ABOVE: (LEFT TO RIGHT) BETHANN HARDISON, STEPHEN BURROWS, AND PAT CLEVELAND IN SAVANNAH, GEORGIA. PHOTO COURTESY OF COLIN DOUGLAS GRAY.
Over the weekend, New York-based designer Stephen Burrows found himself in Savannah, Georgia. The reason for his trip was two-fold: to celebrate the opening of a new retrospective of his work at the Savannah College of Art and Design Museum, and to receive SCAD’s André Leon Talley Lifetime Achievement fashion award.
At first meeting, Burrows can seem reticent. When asked about the ’70s, however, an effervescent bolt of childlike energy flashes through him. The man behind the iconic flirty dresses and subversive patchwork skirts of the era is suddenly giddy with nostalgia, eager to share intimate anecdotes about his model friends and muses, Bethann Hardison and Pat Cleveland, who were also in attendance for the weekend’s festivities. “This is my favorite look in the show,” said Burrows, referring to a handkerchief-hemmed robe-cum-mini-dress in dove gray, sheer silk chiffon, its crisscross seams edged with red thread, a Burrows signature. “I remember Pat wearing this in Paris at Club Sept, dancing on the bar opposite model Donna Jordan,” he continued. “Oh, yes. I loved wearing that dress. And I didn’t wear anything underneath, only heels,” a breathless Cleveland recalled. Burrows was quick to remind the group of Cleveland’s artful grooming of her nether region that night: “It was shaved into the shape of a heart!” Hardison also remembered going commando in Burrows’ designs, though not to the extent of Cleveland’s racy toilette: “It was the look, honey. Nobody wants to see lines in that clingy matte jersey. It was sexy!” Floor-to-ceiling images of a young Elsa Peretti, bust exposed in Burrows originals, are mounted at either end of the Talley curated exhibition, and more than a few ensembles, displayed on Crayola-colored mannequins, are Rihanna ready. Standout looks include slinky gold chainmail crop tops with slim skirts that fall just above the ankle, and day dresses paired with oversize accessories by Pharrell, Stephen Jones, and Miuccia Prada. Many of the garments are decades old, yet just as relevant today.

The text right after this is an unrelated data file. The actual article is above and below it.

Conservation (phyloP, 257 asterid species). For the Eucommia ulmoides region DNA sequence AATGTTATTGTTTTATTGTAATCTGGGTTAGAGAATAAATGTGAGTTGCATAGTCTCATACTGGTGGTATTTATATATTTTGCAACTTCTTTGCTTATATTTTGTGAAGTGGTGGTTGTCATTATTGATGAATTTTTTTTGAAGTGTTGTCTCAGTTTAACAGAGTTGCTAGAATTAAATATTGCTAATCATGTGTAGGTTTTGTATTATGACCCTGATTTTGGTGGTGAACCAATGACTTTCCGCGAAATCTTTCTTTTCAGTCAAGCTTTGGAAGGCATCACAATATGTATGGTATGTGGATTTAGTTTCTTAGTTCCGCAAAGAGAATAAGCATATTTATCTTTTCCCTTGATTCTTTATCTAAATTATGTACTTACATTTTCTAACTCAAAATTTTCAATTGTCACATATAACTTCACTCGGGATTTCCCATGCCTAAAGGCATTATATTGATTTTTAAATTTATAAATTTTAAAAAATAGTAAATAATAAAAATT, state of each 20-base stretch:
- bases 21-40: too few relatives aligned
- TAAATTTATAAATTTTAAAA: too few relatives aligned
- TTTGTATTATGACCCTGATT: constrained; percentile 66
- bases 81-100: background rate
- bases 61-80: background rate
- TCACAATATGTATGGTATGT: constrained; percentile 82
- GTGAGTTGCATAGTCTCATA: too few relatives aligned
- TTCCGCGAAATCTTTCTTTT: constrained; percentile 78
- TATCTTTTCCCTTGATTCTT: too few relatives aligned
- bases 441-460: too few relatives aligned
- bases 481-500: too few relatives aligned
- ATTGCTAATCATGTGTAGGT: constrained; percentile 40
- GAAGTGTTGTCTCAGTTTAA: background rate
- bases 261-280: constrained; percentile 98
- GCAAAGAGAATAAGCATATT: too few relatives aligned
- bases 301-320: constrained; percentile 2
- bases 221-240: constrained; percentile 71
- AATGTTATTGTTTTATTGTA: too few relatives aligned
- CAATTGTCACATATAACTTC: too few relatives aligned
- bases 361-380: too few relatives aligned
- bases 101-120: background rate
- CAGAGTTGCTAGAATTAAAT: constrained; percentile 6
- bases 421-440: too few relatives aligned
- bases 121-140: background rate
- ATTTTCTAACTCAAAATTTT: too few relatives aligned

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For her part, Hardison—who next month will receive the CFDA’s Founders Award for her efforts championing diversity in the fashion industry—remembered a time when “Stephen was it, not because he was black, but because he was cool.” As a founding member of downtown’s ultra-hip O Boutique—the fashion equivalent of today’s A$AP Mob—Burrows and Co. quickly caught the attention of Henri Bendel’s Geraldine Stutz, who installed the experimental collective at the uptown pillar of cutting-edge shops-in-shop. Shortly thereafter, Burrows and his posse, including Cleveland, were featured in a Vogue layout wearing outfits by the color-blocking wunderkind, reminiscent of a scene from the musical Hair. That image, used as a backdrop in the intimate gallery space, inspired Talley, then a student at Brown University, to cajole a classmate into adding “a must-have skirt” from the then-emerging designer’s collection to her wedding trousseau. Burrows was suddenly a force on Seventh Avenue, and showed alongside Oscar de la Renta, Halston, and Bill Blass at the now iconic “Battle of Versailles” in 1973. Burrows’ ebullient designs, shown on an ethnically diverse group of young women, wowed the otherwise staid crowd, and caused Yves Saint Laurent, Jacqueline de Ribes, and Princess Grace of Monaco to sing his praises. The event not only cemented Hardison’s and Cleveland’s careers as trailblazing models as they slithered and twirled in the show, respectively, but secured an enduring friendship with Burrows as well.
STEPHEN BURROWS: AN AMERICAN MASTER OF INVENTIVE DESIGN IS ON VIEW AT THE SCAD MUSEUM IN SAVANNAH, GEORGIA, THROUGH SEPTEMBER 15.
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